The Garden of Eden and the Land of Israel
With his explanation, the Ramban fashions a fascinating construct according to which a direct parallel exists between the Paradisiacal Garden on the one hand, and the Land of Israel in the Messianic era on the other. In the initial ideal state, the natural order was in perfect balance. Humanity dwelt in harmony with other creatures, and they in turn lived peaceably among themselves. God's overarching presence was felt in that Garden, for man and woman lived their lives in constant experience of His closeness. Strife and struggle, brutality and bloodshed, anger and anguish were unknown. The destructive alienation of man from his God, his world, and himself had not happened, for human ears were attuned to the Divine call and the human heart was sensitive to its message.
The world, however, was early on transmogrified into a place of cruelty and death. All creatures began to struggle mightily for their survival, and a nature red in tooth and claw took the place of the ideal state. The first human beings were exiled from the Garden of Eden and sent into a world turned hostile and savage. Condemned to a life of spiritual estrangement, their descendents soon introduced the innovations of injustice and of murder. Nevertheless, a faded memory of that Garden remained and humanity has ever since attempted to find its way back.
Significantly, it was the transgression of Adam and Eve that upset the ideal equilibrium, for by abrogating God's command they introduced a new and dangerous element into Creation – human hubris that refuses to accede to a Transcendent Morality. Most striking, the Ramban posits that the effects of that momentous decision were not exclusively or perhaps not even primarily consequential for only humanity, but rather for the entire order of Creation. The harmony and peace that had initially characterized the animal kingdom dissipated, to be replaced by an 'unnatural' order of predator and prey. The great and fearsome beasts that had been created as gentle consumers of vegetation became carnivorous killers. But, most significant of all, the formerly intimate relationship between God and man became distant and removed.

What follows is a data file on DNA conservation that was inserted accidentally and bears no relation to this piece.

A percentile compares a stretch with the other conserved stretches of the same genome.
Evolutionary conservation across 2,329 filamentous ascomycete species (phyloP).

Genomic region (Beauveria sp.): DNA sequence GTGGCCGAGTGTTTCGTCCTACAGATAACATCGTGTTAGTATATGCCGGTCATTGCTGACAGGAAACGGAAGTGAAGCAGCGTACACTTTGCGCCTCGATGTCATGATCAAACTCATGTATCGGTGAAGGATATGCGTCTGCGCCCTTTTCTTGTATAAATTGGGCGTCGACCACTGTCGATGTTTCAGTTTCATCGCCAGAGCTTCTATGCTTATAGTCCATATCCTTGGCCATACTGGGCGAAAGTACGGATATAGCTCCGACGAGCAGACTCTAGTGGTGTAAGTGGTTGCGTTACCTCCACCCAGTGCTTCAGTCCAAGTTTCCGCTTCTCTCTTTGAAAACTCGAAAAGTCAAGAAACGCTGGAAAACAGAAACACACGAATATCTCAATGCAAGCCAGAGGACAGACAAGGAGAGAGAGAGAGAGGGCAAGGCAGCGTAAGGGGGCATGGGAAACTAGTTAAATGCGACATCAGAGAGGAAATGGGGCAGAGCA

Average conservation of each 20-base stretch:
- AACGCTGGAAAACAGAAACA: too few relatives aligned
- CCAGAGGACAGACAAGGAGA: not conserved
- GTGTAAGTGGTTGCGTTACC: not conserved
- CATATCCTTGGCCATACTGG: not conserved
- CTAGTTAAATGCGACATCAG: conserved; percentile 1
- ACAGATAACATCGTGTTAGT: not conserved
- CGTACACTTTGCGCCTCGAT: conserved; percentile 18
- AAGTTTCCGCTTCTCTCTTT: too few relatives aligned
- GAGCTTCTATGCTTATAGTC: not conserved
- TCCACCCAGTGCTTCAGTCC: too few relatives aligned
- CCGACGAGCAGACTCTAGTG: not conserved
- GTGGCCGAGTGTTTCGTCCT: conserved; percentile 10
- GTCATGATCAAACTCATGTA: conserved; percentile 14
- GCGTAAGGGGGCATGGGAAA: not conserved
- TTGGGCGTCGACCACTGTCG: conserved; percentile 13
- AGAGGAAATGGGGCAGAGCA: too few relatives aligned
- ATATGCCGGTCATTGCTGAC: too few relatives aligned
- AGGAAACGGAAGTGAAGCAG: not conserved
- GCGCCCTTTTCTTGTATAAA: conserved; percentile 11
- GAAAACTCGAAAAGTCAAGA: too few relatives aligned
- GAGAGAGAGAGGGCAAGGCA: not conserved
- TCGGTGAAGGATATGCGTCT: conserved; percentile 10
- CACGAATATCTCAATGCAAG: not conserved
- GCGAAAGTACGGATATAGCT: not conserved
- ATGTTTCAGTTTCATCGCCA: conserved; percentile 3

Returning to Eden
What then is the way back? The Ramban explains that when the Jewish people return to the Torah, to a vision of the world predicated upon sensitivity for others and reverence for God, when we are ready to surrender the will to dominate for the desire to serve, then in fact the Messianic Era will dawn. This time will be one of peace, plenty, tranquility and spiritual fulfillment. Nature will cease being what is in actuality an artificial construct of barbarity and outrage, for the Land of Israel will again embody the ideal state of Eden. Though this transformation might strike us as miraculous and remarkable, the Ramban suggests that it is in fact nothing more than a return to the untarnished, pristine world that God initially fashioned.
Our perceptions of the world of nature tend to be shaped by our urban experience. Living in comfortable cities and spacious, safe homes, our primary contact with 'wild beasts' is through the relatively innocuous experience of the neighborhood zoo. Colored by a romantic vision of the wilderness, we tend to forget that in reality, the world of nature is not the pleasant chirping of morning starlings outside of our window, but rather the relentless struggle for survival that necessarily spells life for some creatures and a cruel, sudden, and painful end for others. If we honestly look at nature for what it truly is, we are startled by its coarseness. But, explains the Ramban, what is most striking about the natural world around us is that it is nothing more than a REFLECTION of ourselves! What the Ramban suggests is that the state of the world is (not surprisingly) a direct function of our moral and ethical conduct. If we as humans champion an existence of avarice, injustice, and barbarity, and routinely condone acts of individual and collective oppression, then we should not be surprised that a lion can tear an antelope to shreds or that a house cat can merrily sink its sharp teeth and claws into the vulnerable flesh of an injured bird. Conversely, if the day finally dawns on which nations can live at peace with each other, if the sun finally rises on cities filled with fellowship and righteousness, if we as individuals can repair the tattered state of our relationship with others and with God, then, avers the Ramban, the vision of 'the lion consuming straw like an ox and an infant playing over the lair of the python' is indeed equally plausible.